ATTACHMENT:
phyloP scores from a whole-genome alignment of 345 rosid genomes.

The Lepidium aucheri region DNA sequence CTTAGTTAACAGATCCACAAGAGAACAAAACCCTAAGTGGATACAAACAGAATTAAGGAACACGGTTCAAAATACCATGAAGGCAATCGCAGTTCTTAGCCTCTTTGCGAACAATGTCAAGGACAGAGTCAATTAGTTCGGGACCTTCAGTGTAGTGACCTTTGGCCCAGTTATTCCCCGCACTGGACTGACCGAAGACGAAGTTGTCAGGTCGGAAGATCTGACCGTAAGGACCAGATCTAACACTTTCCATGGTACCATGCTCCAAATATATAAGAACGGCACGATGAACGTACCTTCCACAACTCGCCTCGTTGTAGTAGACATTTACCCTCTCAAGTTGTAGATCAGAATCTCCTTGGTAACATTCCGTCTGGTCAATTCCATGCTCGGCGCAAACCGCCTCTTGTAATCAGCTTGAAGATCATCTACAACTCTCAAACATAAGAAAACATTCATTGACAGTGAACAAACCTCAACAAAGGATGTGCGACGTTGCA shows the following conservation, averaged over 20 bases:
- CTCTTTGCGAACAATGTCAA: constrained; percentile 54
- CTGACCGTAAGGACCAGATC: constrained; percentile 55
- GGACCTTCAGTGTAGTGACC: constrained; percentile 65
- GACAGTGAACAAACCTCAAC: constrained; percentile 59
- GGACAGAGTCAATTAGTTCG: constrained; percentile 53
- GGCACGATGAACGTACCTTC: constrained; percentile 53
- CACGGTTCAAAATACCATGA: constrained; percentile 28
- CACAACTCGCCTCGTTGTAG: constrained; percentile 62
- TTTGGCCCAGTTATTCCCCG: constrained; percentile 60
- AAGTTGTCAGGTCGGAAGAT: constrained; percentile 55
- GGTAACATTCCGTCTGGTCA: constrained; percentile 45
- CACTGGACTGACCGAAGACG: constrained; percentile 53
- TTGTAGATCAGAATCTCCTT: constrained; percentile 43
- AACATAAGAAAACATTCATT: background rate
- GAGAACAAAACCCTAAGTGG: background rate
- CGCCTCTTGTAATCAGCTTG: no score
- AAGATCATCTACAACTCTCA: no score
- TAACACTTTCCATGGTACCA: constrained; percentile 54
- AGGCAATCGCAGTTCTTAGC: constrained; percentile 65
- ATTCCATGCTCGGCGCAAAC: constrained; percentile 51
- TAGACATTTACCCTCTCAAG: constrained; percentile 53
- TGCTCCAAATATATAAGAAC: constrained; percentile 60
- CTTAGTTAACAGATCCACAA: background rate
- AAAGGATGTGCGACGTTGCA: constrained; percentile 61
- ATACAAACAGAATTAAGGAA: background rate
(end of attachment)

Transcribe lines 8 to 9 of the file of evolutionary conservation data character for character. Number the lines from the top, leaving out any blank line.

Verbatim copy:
- GGCACGATGAACGTACCTTC: constrained; percentile 53
- CACGGTTCAAAATACCATGA: constrained; percentile 28